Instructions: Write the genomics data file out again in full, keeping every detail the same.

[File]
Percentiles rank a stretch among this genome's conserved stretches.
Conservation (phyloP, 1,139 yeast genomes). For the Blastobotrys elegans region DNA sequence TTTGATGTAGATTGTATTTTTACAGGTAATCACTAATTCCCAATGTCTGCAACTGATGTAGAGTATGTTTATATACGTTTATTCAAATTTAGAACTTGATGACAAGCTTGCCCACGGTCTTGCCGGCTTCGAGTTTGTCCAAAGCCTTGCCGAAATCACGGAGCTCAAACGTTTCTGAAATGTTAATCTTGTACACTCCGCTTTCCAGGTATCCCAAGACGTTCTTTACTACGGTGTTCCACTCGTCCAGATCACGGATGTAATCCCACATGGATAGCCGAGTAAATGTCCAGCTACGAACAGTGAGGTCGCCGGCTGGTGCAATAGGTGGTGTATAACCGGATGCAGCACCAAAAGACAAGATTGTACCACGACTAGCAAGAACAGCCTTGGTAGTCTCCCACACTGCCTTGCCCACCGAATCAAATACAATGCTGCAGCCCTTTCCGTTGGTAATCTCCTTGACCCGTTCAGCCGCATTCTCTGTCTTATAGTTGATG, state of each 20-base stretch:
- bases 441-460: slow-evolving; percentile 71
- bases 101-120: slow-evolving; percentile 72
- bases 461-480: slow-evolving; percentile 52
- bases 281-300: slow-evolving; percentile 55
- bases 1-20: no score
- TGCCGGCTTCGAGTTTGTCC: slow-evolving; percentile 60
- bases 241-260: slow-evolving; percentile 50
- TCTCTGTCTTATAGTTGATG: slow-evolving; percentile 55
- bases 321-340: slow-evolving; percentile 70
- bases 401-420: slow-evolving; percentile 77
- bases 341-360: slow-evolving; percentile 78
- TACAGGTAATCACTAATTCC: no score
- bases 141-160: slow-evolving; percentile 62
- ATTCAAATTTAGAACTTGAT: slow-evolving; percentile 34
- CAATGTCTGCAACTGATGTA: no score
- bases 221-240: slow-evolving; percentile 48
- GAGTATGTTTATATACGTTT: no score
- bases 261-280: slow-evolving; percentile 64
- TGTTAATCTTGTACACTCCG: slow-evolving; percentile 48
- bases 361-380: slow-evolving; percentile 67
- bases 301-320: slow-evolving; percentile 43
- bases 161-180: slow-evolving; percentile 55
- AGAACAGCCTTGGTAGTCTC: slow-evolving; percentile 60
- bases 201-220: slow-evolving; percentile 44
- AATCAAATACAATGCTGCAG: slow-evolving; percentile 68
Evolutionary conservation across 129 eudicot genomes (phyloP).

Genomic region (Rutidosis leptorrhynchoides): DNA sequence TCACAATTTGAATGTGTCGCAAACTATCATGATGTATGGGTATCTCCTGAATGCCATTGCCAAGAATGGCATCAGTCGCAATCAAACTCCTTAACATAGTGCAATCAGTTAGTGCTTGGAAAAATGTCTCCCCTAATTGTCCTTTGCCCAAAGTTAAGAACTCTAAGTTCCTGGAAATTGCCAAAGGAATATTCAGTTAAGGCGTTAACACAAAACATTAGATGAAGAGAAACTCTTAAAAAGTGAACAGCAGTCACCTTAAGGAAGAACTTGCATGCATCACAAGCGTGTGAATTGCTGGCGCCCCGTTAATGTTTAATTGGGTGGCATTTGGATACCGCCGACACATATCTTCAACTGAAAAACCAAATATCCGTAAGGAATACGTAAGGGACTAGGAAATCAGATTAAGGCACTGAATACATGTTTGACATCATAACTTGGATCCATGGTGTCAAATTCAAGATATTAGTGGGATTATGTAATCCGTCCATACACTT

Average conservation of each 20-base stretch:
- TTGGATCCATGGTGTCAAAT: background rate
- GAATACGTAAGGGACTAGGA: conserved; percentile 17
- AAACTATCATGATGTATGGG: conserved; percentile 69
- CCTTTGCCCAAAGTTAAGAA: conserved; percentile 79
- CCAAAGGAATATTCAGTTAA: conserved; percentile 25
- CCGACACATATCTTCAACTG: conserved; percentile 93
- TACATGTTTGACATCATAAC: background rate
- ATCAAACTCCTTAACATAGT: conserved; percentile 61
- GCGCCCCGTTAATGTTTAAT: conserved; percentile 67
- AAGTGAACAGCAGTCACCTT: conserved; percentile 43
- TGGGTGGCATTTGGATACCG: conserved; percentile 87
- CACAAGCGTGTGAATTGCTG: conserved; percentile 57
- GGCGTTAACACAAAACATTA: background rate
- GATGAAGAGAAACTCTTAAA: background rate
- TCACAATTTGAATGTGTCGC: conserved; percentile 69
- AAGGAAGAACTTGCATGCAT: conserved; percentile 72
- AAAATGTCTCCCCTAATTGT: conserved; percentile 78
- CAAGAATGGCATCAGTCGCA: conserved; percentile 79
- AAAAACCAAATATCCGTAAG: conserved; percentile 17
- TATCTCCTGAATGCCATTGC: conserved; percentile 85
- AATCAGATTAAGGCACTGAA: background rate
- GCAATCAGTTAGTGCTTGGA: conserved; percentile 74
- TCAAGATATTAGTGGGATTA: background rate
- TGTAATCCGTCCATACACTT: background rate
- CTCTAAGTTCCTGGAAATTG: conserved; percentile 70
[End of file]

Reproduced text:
Percentiles rank a stretch among this genome's conserved stretches.
Conservation (phyloP, 1,139 yeast genomes). For the Blastobotrys elegans region DNA sequence TTTGATGTAGATTGTATTTTTACAGGTAATCACTAATTCCCAATGTCTGCAACTGATGTAGAGTATGTTTATATACGTTTATTCAAATTTAGAACTTGATGACAAGCTTGCCCACGGTCTTGCCGGCTTCGAGTTTGTCCAAAGCCTTGCCGAAATCACGGAGCTCAAACGTTTCTGAAATGTTAATCTTGTACACTCCGCTTTCCAGGTATCCCAAGACGTTCTTTACTACGGTGTTCCACTCGTCCAGATCACGGATGTAATCCCACATGGATAGCCGAGTAAATGTCCAGCTACGAACAGTGAGGTCGCCGGCTGGTGCAATAGGTGGTGTATAACCGGATGCAGCACCAAAAGACAAGATTGTACCACGACTAGCAAGAACAGCCTTGGTAGTCTCCCACACTGCCTTGCCCACCGAATCAAATACAATGCTGCAGCCCTTTCCGTTGGTAATCTCCTTGACCCGTTCAGCCGCATTCTCTGTCTTATAGTTGATG, state of each 20-base stretch:
- bases 441-460: slow-evolving; percentile 71
- bases 101-120: slow-evolving; percentile 72
- bases 461-480: slow-evolving; percentile 52
- bases 281-300: slow-evolving; percentile 55
- bases 1-20: no score
- TGCCGGCTTCGAGTTTGTCC: slow-evolving; percentile 60
- bases 241-260: slow-evolving; percentile 50
- TCTCTGTCTTATAGTTGATG: slow-evolving; percentile 55
- bases 321-340: slow-evolving; percentile 70
- bases 401-420: slow-evolving; percentile 77
- bases 341-360: slow-evolving; percentile 78
- TACAGGTAATCACTAATTCC: no score
- bases 141-160: slow-evolving; percentile 62
- ATTCAAATTTAGAACTTGAT: slow-evolving; percentile 34
- CAATGTCTGCAACTGATGTA: no score
- bases 221-240: slow-evolving; percentile 48
- GAGTATGTTTATATACGTTT: no score
- bases 261-280: slow-evolving; percentile 64
- TGTTAATCTTGTACACTCCG: slow-evolving; percentile 48
- bases 361-380: slow-evolving; percentile 67
- bases 301-320: slow-evolving; percentile 43
- bases 161-180: slow-evolving; percentile 55
- AGAACAGCCTTGGTAGTCTC: slow-evolving; percentile 60
- bases 201-220: slow-evolving; percentile 44
- AATCAAATACAATGCTGCAG: slow-evolving; percentile 68
Evolutionary conservation across 129 eudicot genomes (phyloP).

Genomic region (Rutidosis leptorrhynchoides): DNA sequence TCACAATTTGAATGTGTCGCAAACTATCATGATGTATGGGTATCTCCTGAATGCCATTGCCAAGAATGGCATCAGTCGCAATCAAACTCCTTAACATAGTGCAATCAGTTAGTGCTTGGAAAAATGTCTCCCCTAATTGTCCTTTGCCCAAAGTTAAGAACTCTAAGTTCCTGGAAATTGCCAAAGGAATATTCAGTTAAGGCGTTAACACAAAACATTAGATGAAGAGAAACTCTTAAAAAGTGAACAGCAGTCACCTTAAGGAAGAACTTGCATGCATCACAAGCGTGTGAATTGCTGGCGCCCCGTTAATGTTTAATTGGGTGGCATTTGGATACCGCCGACACATATCTTCAACTGAAAAACCAAATATCCGTAAGGAATACGTAAGGGACTAGGAAATCAGATTAAGGCACTGAATACATGTTTGACATCATAACTTGGATCCATGGTGTCAAATTCAAGATATTAGTGGGATTATGTAATCCGTCCATACACTT

Average conservation of each 20-base stretch:
- TTGGATCCATGGTGTCAAAT: background rate
- GAATACGTAAGGGACTAGGA: conserved; percentile 17
- AAACTATCATGATGTATGGG: conserved; percentile 69
- CCTTTGCCCAAAGTTAAGAA: conserved; percentile 79
- CCAAAGGAATATTCAGTTAA: conserved; percentile 25
- CCGACACATATCTTCAACTG: conserved; percentile 93
- TACATGTTTGACATCATAAC: background rate
- ATCAAACTCCTTAACATAGT: conserved; percentile 61
- GCGCCCCGTTAATGTTTAAT: conserved; percentile 67
- AAGTGAACAGCAGTCACCTT: conserved; percentile 43
- TGGGTGGCATTTGGATACCG: conserved; percentile 87
- CACAAGCGTGTGAATTGCTG: conserved; percentile 57
- GGCGTTAACACAAAACATTA: background rate
- GATGAAGAGAAACTCTTAAA: background rate
- TCACAATTTGAATGTGTCGC: conserved; percentile 69
- AAGGAAGAACTTGCATGCAT: conserved; percentile 72
- AAAATGTCTCCCCTAATTGT: conserved; percentile 78
- CAAGAATGGCATCAGTCGCA: conserved; percentile 79
- AAAAACCAAATATCCGTAAG: conserved; percentile 17
- TATCTCCTGAATGCCATTGC: conserved; percentile 85
- AATCAGATTAAGGCACTGAA: background rate
- GCAATCAGTTAGTGCTTGGA: conserved; percentile 74
- TCAAGATATTAGTGGGATTA: background rate
- TGTAATCCGTCCATACACTT: background rate
- CTCTAAGTTCCTGGAAATTG: conserved; percentile 70